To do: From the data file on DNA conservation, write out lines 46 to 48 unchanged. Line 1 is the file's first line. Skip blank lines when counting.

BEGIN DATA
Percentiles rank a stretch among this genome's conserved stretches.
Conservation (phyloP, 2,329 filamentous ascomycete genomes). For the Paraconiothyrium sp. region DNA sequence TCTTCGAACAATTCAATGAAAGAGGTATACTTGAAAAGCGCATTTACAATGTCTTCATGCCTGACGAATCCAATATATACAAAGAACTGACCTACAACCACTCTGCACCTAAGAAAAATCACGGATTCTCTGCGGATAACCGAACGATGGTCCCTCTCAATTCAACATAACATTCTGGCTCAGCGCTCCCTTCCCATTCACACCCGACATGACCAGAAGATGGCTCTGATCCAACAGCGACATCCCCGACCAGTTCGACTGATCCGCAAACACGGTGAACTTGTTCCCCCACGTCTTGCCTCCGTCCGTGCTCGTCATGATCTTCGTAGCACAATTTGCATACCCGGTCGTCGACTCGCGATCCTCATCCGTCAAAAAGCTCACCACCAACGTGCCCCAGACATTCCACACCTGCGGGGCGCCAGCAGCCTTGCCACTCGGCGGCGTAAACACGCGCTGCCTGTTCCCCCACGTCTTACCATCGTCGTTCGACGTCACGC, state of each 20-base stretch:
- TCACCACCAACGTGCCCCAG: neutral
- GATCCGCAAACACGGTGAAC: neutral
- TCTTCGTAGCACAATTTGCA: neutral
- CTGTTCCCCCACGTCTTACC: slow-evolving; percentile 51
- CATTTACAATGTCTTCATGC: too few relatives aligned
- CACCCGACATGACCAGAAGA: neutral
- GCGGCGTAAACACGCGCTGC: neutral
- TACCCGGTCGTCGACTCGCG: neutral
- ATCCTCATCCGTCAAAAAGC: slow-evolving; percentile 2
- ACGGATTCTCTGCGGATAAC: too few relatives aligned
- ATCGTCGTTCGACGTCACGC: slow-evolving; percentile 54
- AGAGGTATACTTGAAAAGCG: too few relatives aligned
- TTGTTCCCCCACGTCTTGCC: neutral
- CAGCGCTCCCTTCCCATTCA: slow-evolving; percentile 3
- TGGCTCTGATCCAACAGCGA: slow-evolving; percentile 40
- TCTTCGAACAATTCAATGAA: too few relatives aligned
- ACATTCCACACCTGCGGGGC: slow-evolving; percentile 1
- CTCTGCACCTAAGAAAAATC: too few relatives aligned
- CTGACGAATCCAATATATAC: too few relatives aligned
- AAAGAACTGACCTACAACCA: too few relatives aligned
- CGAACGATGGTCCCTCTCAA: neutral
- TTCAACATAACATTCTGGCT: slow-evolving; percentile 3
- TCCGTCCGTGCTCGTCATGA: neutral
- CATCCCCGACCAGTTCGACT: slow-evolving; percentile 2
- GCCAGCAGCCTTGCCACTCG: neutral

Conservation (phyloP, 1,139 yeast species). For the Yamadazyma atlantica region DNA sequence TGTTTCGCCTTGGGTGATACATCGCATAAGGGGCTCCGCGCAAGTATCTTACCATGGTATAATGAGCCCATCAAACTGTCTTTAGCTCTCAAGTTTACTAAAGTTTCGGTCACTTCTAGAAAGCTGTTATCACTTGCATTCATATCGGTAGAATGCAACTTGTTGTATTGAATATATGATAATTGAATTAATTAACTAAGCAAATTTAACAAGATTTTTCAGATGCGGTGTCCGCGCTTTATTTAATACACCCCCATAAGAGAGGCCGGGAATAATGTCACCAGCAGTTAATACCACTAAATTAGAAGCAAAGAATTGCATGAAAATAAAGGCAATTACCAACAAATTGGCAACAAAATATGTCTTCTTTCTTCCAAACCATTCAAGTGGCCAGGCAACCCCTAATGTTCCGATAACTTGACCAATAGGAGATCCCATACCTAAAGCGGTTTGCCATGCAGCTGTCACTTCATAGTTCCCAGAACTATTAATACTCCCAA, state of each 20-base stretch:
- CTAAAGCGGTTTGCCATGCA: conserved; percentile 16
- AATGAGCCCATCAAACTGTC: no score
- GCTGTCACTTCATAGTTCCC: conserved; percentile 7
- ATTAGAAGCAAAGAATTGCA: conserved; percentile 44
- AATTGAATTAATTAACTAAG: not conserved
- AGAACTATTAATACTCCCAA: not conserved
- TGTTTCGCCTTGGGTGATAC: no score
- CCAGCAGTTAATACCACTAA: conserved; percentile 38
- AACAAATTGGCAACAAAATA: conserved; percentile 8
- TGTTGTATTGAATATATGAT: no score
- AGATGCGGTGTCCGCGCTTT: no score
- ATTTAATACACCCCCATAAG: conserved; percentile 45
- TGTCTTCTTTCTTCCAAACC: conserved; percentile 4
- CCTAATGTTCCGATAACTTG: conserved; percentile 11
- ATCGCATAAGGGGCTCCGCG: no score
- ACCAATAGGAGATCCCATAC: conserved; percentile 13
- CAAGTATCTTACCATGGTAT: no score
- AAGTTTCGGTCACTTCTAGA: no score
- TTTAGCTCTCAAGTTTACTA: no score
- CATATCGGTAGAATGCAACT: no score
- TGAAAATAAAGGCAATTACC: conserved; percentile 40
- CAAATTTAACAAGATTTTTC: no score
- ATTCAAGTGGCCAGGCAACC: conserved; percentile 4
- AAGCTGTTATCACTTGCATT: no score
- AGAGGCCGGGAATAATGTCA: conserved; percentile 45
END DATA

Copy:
- AAGTTTCGGTCACTTCTAGA: no score
- TTTAGCTCTCAAGTTTACTA: no score
- CATATCGGTAGAATGCAACT: no score